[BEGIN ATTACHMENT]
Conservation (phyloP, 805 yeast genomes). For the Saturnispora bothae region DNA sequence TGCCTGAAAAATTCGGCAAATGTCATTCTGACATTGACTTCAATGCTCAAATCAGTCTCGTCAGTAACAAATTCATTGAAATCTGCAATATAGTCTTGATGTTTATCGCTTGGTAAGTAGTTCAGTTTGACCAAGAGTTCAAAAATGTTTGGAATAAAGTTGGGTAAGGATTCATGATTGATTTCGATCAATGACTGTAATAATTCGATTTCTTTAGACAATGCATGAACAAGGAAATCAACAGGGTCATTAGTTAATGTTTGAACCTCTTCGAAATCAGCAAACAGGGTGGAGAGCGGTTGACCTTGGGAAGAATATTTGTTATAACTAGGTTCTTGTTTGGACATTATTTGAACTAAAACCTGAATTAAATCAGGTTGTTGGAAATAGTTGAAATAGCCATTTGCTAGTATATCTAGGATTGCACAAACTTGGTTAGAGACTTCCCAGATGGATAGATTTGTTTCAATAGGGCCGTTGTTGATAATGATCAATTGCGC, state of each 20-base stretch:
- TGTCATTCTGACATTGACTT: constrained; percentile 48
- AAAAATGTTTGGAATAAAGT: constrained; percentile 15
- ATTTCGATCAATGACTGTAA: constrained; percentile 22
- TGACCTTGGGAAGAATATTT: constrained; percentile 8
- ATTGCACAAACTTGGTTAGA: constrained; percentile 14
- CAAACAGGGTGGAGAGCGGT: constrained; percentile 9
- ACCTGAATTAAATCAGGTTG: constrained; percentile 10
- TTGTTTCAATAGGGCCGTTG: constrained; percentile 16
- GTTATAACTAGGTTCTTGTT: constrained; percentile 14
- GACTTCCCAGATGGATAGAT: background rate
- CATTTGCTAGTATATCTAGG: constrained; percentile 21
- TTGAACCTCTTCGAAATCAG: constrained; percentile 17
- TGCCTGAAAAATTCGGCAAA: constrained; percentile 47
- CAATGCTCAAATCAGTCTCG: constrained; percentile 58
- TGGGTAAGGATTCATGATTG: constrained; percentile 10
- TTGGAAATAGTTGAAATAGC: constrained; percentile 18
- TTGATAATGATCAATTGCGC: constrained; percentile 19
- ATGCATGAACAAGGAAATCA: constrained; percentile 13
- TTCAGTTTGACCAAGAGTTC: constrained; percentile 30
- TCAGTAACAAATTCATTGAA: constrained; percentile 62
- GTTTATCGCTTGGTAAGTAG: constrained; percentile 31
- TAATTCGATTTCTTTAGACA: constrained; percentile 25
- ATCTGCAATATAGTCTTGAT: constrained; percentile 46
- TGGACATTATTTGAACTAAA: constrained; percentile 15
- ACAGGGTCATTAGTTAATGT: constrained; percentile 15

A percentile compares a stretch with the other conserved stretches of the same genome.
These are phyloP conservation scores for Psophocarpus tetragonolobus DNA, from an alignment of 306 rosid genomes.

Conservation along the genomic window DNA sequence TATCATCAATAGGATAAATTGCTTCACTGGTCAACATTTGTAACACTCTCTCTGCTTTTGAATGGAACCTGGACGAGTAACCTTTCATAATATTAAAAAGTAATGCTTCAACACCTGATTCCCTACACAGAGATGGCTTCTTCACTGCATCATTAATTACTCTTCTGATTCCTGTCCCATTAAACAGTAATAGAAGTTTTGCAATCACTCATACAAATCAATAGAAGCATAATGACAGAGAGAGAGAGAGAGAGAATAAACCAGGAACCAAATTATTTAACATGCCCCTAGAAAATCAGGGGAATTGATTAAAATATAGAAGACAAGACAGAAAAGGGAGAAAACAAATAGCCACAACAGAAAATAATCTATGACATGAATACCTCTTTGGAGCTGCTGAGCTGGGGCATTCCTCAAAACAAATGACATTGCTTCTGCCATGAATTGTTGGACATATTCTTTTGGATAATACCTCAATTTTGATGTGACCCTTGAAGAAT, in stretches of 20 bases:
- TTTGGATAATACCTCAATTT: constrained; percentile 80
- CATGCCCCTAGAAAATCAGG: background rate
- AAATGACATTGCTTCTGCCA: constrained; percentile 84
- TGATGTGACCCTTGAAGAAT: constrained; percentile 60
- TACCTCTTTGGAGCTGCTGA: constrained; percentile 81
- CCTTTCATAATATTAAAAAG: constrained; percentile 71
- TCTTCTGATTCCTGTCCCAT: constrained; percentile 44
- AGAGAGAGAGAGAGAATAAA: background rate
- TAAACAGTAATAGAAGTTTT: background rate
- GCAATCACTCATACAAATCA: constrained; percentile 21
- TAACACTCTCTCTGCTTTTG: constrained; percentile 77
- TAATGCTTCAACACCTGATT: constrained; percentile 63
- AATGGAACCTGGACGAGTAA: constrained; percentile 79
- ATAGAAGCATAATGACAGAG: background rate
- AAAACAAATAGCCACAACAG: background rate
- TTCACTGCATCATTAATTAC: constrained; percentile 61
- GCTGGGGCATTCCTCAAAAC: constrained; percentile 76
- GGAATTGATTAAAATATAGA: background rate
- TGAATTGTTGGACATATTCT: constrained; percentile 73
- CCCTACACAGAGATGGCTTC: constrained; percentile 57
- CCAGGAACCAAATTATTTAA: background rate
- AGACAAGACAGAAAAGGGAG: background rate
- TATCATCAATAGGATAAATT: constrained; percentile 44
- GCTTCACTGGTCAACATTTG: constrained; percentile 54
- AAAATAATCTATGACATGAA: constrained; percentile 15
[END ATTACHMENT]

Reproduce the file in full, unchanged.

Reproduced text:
Conservation (phyloP, 805 yeast genomes). For the Saturnispora bothae region DNA sequence TGCCTGAAAAATTCGGCAAATGTCATTCTGACATTGACTTCAATGCTCAAATCAGTCTCGTCAGTAACAAATTCATTGAAATCTGCAATATAGTCTTGATGTTTATCGCTTGGTAAGTAGTTCAGTTTGACCAAGAGTTCAAAAATGTTTGGAATAAAGTTGGGTAAGGATTCATGATTGATTTCGATCAATGACTGTAATAATTCGATTTCTTTAGACAATGCATGAACAAGGAAATCAACAGGGTCATTAGTTAATGTTTGAACCTCTTCGAAATCAGCAAACAGGGTGGAGAGCGGTTGACCTTGGGAAGAATATTTGTTATAACTAGGTTCTTGTTTGGACATTATTTGAACTAAAACCTGAATTAAATCAGGTTGTTGGAAATAGTTGAAATAGCCATTTGCTAGTATATCTAGGATTGCACAAACTTGGTTAGAGACTTCCCAGATGGATAGATTTGTTTCAATAGGGCCGTTGTTGATAATGATCAATTGCGC, state of each 20-base stretch:
- TGTCATTCTGACATTGACTT: constrained; percentile 48
- AAAAATGTTTGGAATAAAGT: constrained; percentile 15
- ATTTCGATCAATGACTGTAA: constrained; percentile 22
- TGACCTTGGGAAGAATATTT: constrained; percentile 8
- ATTGCACAAACTTGGTTAGA: constrained; percentile 14
- CAAACAGGGTGGAGAGCGGT: constrained; percentile 9
- ACCTGAATTAAATCAGGTTG: constrained; percentile 10
- TTGTTTCAATAGGGCCGTTG: constrained; percentile 16
- GTTATAACTAGGTTCTTGTT: constrained; percentile 14
- GACTTCCCAGATGGATAGAT: background rate
- CATTTGCTAGTATATCTAGG: constrained; percentile 21
- TTGAACCTCTTCGAAATCAG: constrained; percentile 17
- TGCCTGAAAAATTCGGCAAA: constrained; percentile 47
- CAATGCTCAAATCAGTCTCG: constrained; percentile 58
- TGGGTAAGGATTCATGATTG: constrained; percentile 10
- TTGGAAATAGTTGAAATAGC: constrained; percentile 18
- TTGATAATGATCAATTGCGC: constrained; percentile 19
- ATGCATGAACAAGGAAATCA: constrained; percentile 13
- TTCAGTTTGACCAAGAGTTC: constrained; percentile 30
- TCAGTAACAAATTCATTGAA: constrained; percentile 62
- GTTTATCGCTTGGTAAGTAG: constrained; percentile 31
- TAATTCGATTTCTTTAGACA: constrained; percentile 25
- ATCTGCAATATAGTCTTGAT: constrained; percentile 46
- TGGACATTATTTGAACTAAA: constrained; percentile 15
- ACAGGGTCATTAGTTAATGT: constrained; percentile 15

A percentile compares a stretch with the other conserved stretches of the same genome.
These are phyloP conservation scores for Psophocarpus tetragonolobus DNA, from an alignment of 306 rosid genomes.

Conservation along the genomic window DNA sequence TATCATCAATAGGATAAATTGCTTCACTGGTCAACATTTGTAACACTCTCTCTGCTTTTGAATGGAACCTGGACGAGTAACCTTTCATAATATTAAAAAGTAATGCTTCAACACCTGATTCCCTACACAGAGATGGCTTCTTCACTGCATCATTAATTACTCTTCTGATTCCTGTCCCATTAAACAGTAATAGAAGTTTTGCAATCACTCATACAAATCAATAGAAGCATAATGACAGAGAGAGAGAGAGAGAGAATAAACCAGGAACCAAATTATTTAACATGCCCCTAGAAAATCAGGGGAATTGATTAAAATATAGAAGACAAGACAGAAAAGGGAGAAAACAAATAGCCACAACAGAAAATAATCTATGACATGAATACCTCTTTGGAGCTGCTGAGCTGGGGCATTCCTCAAAACAAATGACATTGCTTCTGCCATGAATTGTTGGACATATTCTTTTGGATAATACCTCAATTTTGATGTGACCCTTGAAGAAT, in stretches of 20 bases:
- TTTGGATAATACCTCAATTT: constrained; percentile 80
- CATGCCCCTAGAAAATCAGG: background rate
- AAATGACATTGCTTCTGCCA: constrained; percentile 84
- TGATGTGACCCTTGAAGAAT: constrained; percentile 60
- TACCTCTTTGGAGCTGCTGA: constrained; percentile 81
- CCTTTCATAATATTAAAAAG: constrained; percentile 71
- TCTTCTGATTCCTGTCCCAT: constrained; percentile 44
- AGAGAGAGAGAGAGAATAAA: background rate
- TAAACAGTAATAGAAGTTTT: background rate
- GCAATCACTCATACAAATCA: constrained; percentile 21
- TAACACTCTCTCTGCTTTTG: constrained; percentile 77
- TAATGCTTCAACACCTGATT: constrained; percentile 63
- AATGGAACCTGGACGAGTAA: constrained; percentile 79
- ATAGAAGCATAATGACAGAG: background rate
- AAAACAAATAGCCACAACAG: background rate
- TTCACTGCATCATTAATTAC: constrained; percentile 61
- GCTGGGGCATTCCTCAAAAC: constrained; percentile 76
- GGAATTGATTAAAATATAGA: background rate
- TGAATTGTTGGACATATTCT: constrained; percentile 73
- CCCTACACAGAGATGGCTTC: constrained; percentile 57
- CCAGGAACCAAATTATTTAA: background rate
- AGACAAGACAGAAAAGGGAG: background rate
- TATCATCAATAGGATAAATT: constrained; percentile 44
- GCTTCACTGGTCAACATTTG: constrained; percentile 54
- AAAATAATCTATGACATGAA: constrained; percentile 15